Wednesday, June 18, 2008

Solutions for system integrators

Earlier this year I wrote a checklist to use before a potential mobile project, a tool to verify if the proposed mobile project would make sense. Then later I wrote second question set that you could use after you have decided to create an installable mobile application. This is the third checklist, aimed for projects that want to ensure that their solution is easy to sell, easy to buy and easy to productize as a service. My aim is to remind you that although the mobility issues are important, your solution might also need features that operators and/or system integrators appreciate. Some might say that these topics are self-evident, but I’ve seen that sometimes all development focus is put to mobility and these basic requirements are forgotten.

I like your solution and I want to sell it to my customers. What should I do?

After you have done some serious marketing and customer has accepted your proposal, next thing is to give detailed instructions how to setup the solution’s environment. What kind of server setup is needed? How many users can typical server configuration handle? What happens when the user limit is reached?

Mobile (enterprise) applications are almost always connected to back-end servers and processes. For that reason designing the server side architecture together with smartphone architecture is an important task to ensure successful project completion. Of course there is no single right answer for server architecture, but at least following subtopics should be kept in mind.

Think about the situation that your application becomes really successful and your current server setup is overloaded and customers are getting frustrated as operations are getting slower every day. What would you do? Buy more hardware, I guess, but then what? If you haven't thought about this before, you might experience problems if your application isn't really scalable. Just replacing the old server with new one isn't enough if you cannot balance the load between multiple servers. Remember also that being able to distribute processing between multiple servers increases fault tolerance.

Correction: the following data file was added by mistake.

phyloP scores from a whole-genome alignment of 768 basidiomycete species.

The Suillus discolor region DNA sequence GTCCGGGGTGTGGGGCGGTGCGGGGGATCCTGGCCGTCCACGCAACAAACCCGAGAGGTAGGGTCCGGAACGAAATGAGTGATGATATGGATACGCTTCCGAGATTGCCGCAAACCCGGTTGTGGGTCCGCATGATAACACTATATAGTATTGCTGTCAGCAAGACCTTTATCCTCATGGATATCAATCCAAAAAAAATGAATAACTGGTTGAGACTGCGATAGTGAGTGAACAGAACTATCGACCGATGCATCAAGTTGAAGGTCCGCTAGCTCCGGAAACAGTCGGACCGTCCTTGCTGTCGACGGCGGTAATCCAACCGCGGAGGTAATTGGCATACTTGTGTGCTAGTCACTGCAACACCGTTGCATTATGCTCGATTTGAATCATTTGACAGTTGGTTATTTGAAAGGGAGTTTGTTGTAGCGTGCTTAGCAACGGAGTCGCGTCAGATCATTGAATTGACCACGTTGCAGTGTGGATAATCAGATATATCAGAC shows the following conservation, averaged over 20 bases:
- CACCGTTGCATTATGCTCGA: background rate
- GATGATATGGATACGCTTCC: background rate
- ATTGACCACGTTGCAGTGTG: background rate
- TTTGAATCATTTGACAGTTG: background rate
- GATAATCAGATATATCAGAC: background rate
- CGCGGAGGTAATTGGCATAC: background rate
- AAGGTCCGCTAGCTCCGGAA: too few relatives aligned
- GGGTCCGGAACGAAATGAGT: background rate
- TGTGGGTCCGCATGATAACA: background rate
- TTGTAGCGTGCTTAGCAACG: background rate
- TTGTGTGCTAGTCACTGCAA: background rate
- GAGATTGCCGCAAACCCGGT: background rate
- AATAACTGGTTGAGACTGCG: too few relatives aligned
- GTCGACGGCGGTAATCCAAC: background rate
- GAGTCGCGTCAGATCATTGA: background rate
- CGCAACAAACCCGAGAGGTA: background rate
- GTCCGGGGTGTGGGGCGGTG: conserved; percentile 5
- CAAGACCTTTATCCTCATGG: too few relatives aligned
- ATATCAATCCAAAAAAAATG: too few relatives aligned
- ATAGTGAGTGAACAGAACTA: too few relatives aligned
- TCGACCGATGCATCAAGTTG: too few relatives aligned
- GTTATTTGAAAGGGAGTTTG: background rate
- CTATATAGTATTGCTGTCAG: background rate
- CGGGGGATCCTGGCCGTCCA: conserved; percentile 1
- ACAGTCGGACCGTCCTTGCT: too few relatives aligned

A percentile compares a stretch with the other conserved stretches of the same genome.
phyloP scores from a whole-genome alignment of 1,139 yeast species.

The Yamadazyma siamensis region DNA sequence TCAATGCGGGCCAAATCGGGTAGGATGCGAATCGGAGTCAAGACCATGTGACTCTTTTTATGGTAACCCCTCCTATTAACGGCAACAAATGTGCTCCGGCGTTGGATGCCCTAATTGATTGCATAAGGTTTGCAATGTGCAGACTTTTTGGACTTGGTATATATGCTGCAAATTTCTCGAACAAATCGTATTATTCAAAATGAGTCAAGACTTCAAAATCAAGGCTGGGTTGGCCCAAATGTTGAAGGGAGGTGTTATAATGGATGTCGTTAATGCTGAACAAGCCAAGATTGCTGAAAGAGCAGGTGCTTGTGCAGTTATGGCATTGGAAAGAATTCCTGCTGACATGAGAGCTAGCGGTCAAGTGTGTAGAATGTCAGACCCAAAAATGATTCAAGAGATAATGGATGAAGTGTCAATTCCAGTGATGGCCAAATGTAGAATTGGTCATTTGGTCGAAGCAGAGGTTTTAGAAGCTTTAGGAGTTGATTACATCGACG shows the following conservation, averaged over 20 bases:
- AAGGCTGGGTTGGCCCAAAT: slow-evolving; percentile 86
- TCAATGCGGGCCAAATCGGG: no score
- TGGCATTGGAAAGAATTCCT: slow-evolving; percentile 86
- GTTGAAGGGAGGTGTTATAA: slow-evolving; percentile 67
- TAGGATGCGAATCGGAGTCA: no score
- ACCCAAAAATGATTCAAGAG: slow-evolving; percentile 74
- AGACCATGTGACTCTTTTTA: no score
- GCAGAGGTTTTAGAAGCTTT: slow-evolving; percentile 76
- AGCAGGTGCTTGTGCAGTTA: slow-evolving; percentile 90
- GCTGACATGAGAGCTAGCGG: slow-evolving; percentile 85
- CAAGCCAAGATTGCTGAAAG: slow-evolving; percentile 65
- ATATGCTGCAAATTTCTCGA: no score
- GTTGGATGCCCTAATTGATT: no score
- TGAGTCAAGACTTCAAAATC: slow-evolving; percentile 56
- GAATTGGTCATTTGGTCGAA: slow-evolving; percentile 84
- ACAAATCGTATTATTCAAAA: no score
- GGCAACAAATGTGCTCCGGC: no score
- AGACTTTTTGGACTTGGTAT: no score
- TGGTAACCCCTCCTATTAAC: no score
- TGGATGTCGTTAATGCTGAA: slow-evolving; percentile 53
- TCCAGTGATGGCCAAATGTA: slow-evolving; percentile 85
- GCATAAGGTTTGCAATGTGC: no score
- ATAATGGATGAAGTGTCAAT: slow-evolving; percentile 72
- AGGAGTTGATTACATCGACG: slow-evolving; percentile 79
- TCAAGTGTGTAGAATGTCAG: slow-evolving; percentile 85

Also remember that scalability must be implemented so that you can explain and verify to the customer that it really can be done. This is an important selling point, because of course you and your customer both believe that this application will become a huge success, right?

Surely you don't code everything from scratch by yourself, but build system architecture using some "building blocks" from various sources. When selecting those components, pay attention not only to technical aspects but also to popularity and familiarity of those components. Developing software is expensive, but maintaining and supporting it 24/7 is even more expensive. If you select verified and common application components, you probably make life much easier for your hosting and training partners. After all, a major part of solutions costs occur after the deployment because support and maintenance are expensive tasks. Check my posting about the cost of mobility for reference.

Is this a service?

If you don’t sell your solution as SaaS (Software as a Service), I’m quite sure that one of your partners will do so. They will then be very interested if they can host multiple customer organizations from a single server installation securely and easily.